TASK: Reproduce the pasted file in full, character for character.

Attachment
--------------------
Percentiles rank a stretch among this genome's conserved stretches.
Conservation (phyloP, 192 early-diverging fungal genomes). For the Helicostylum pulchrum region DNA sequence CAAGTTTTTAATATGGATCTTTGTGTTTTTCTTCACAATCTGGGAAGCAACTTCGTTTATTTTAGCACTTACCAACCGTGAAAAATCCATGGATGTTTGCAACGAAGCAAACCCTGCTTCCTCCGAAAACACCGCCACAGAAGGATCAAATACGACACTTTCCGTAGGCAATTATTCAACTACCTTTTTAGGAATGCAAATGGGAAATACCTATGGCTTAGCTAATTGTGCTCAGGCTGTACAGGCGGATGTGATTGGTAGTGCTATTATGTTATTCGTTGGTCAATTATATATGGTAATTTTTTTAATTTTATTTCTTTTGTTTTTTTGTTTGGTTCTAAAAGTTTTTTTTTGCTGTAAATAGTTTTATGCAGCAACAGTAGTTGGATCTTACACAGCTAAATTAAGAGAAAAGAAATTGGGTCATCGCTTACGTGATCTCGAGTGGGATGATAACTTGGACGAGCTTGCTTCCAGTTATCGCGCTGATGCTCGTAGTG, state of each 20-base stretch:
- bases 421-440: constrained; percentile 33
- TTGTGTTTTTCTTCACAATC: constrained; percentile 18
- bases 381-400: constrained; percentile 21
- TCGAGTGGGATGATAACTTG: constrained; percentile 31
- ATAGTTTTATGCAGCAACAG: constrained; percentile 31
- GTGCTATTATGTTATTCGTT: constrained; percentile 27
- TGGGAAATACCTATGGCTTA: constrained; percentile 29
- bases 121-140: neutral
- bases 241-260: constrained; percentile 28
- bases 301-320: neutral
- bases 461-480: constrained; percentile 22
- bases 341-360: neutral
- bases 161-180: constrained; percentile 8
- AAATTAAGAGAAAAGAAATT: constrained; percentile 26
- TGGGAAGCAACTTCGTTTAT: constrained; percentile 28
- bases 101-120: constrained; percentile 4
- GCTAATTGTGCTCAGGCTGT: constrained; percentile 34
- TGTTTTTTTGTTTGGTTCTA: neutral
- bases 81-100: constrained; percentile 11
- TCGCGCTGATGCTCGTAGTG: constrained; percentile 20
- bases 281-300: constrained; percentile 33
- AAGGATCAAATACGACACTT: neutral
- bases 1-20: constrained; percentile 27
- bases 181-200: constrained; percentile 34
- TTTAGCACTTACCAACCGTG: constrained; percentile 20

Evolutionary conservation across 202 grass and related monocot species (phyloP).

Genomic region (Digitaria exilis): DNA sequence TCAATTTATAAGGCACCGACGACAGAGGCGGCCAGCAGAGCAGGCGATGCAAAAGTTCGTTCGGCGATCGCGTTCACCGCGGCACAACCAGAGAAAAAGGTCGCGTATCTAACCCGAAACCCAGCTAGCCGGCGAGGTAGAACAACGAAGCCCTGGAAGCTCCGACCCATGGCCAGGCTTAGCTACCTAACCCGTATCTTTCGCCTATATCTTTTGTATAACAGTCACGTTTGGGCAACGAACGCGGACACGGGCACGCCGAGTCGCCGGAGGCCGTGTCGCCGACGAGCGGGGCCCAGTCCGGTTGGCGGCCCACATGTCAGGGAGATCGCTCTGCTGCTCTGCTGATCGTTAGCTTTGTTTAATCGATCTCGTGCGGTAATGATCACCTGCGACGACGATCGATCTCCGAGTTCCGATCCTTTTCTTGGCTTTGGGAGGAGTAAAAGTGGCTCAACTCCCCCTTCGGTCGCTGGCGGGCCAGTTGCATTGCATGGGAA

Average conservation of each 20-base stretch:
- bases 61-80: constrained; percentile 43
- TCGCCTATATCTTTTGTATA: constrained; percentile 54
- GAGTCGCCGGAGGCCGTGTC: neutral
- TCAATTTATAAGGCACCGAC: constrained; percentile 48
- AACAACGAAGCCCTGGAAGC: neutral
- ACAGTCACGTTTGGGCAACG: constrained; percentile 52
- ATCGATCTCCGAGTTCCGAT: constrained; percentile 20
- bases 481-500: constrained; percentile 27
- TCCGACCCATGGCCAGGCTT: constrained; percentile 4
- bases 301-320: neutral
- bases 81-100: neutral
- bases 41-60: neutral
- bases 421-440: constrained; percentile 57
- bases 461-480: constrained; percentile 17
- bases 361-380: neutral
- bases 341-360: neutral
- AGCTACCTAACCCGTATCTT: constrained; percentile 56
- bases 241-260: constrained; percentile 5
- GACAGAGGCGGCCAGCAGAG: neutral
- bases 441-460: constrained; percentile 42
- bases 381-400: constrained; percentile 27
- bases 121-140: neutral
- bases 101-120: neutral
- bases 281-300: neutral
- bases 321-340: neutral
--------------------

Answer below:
Percentiles rank a stretch among this genome's conserved stretches.
Conservation (phyloP, 192 early-diverging fungal genomes). For the Helicostylum pulchrum region DNA sequence CAAGTTTTTAATATGGATCTTTGTGTTTTTCTTCACAATCTGGGAAGCAACTTCGTTTATTTTAGCACTTACCAACCGTGAAAAATCCATGGATGTTTGCAACGAAGCAAACCCTGCTTCCTCCGAAAACACCGCCACAGAAGGATCAAATACGACACTTTCCGTAGGCAATTATTCAACTACCTTTTTAGGAATGCAAATGGGAAATACCTATGGCTTAGCTAATTGTGCTCAGGCTGTACAGGCGGATGTGATTGGTAGTGCTATTATGTTATTCGTTGGTCAATTATATATGGTAATTTTTTTAATTTTATTTCTTTTGTTTTTTTGTTTGGTTCTAAAAGTTTTTTTTTGCTGTAAATAGTTTTATGCAGCAACAGTAGTTGGATCTTACACAGCTAAATTAAGAGAAAAGAAATTGGGTCATCGCTTACGTGATCTCGAGTGGGATGATAACTTGGACGAGCTTGCTTCCAGTTATCGCGCTGATGCTCGTAGTG, state of each 20-base stretch:
- bases 421-440: constrained; percentile 33
- TTGTGTTTTTCTTCACAATC: constrained; percentile 18
- bases 381-400: constrained; percentile 21
- TCGAGTGGGATGATAACTTG: constrained; percentile 31
- ATAGTTTTATGCAGCAACAG: constrained; percentile 31
- GTGCTATTATGTTATTCGTT: constrained; percentile 27
- TGGGAAATACCTATGGCTTA: constrained; percentile 29
- bases 121-140: neutral
- bases 241-260: constrained; percentile 28
- bases 301-320: neutral
- bases 461-480: constrained; percentile 22
- bases 341-360: neutral
- bases 161-180: constrained; percentile 8
- AAATTAAGAGAAAAGAAATT: constrained; percentile 26
- TGGGAAGCAACTTCGTTTAT: constrained; percentile 28
- bases 101-120: constrained; percentile 4
- GCTAATTGTGCTCAGGCTGT: constrained; percentile 34
- TGTTTTTTTGTTTGGTTCTA: neutral
- bases 81-100: constrained; percentile 11
- TCGCGCTGATGCTCGTAGTG: constrained; percentile 20
- bases 281-300: constrained; percentile 33
- AAGGATCAAATACGACACTT: neutral
- bases 1-20: constrained; percentile 27
- bases 181-200: constrained; percentile 34
- TTTAGCACTTACCAACCGTG: constrained; percentile 20

Evolutionary conservation across 202 grass and related monocot species (phyloP).

Genomic region (Digitaria exilis): DNA sequence TCAATTTATAAGGCACCGACGACAGAGGCGGCCAGCAGAGCAGGCGATGCAAAAGTTCGTTCGGCGATCGCGTTCACCGCGGCACAACCAGAGAAAAAGGTCGCGTATCTAACCCGAAACCCAGCTAGCCGGCGAGGTAGAACAACGAAGCCCTGGAAGCTCCGACCCATGGCCAGGCTTAGCTACCTAACCCGTATCTTTCGCCTATATCTTTTGTATAACAGTCACGTTTGGGCAACGAACGCGGACACGGGCACGCCGAGTCGCCGGAGGCCGTGTCGCCGACGAGCGGGGCCCAGTCCGGTTGGCGGCCCACATGTCAGGGAGATCGCTCTGCTGCTCTGCTGATCGTTAGCTTTGTTTAATCGATCTCGTGCGGTAATGATCACCTGCGACGACGATCGATCTCCGAGTTCCGATCCTTTTCTTGGCTTTGGGAGGAGTAAAAGTGGCTCAACTCCCCCTTCGGTCGCTGGCGGGCCAGTTGCATTGCATGGGAA

Average conservation of each 20-base stretch:
- bases 61-80: constrained; percentile 43
- TCGCCTATATCTTTTGTATA: constrained; percentile 54
- GAGTCGCCGGAGGCCGTGTC: neutral
- TCAATTTATAAGGCACCGAC: constrained; percentile 48
- AACAACGAAGCCCTGGAAGC: neutral
- ACAGTCACGTTTGGGCAACG: constrained; percentile 52
- ATCGATCTCCGAGTTCCGAT: constrained; percentile 20
- bases 481-500: constrained; percentile 27
- TCCGACCCATGGCCAGGCTT: constrained; percentile 4
- bases 301-320: neutral
- bases 81-100: neutral
- bases 41-60: neutral
- bases 421-440: constrained; percentile 57
- bases 461-480: constrained; percentile 17
- bases 361-380: neutral
- bases 341-360: neutral
- AGCTACCTAACCCGTATCTT: constrained; percentile 56
- bases 241-260: constrained; percentile 5
- GACAGAGGCGGCCAGCAGAG: neutral
- bases 441-460: constrained; percentile 42
- bases 381-400: constrained; percentile 27
- bases 121-140: neutral
- bases 101-120: neutral
- bases 281-300: neutral
- bases 321-340: neutral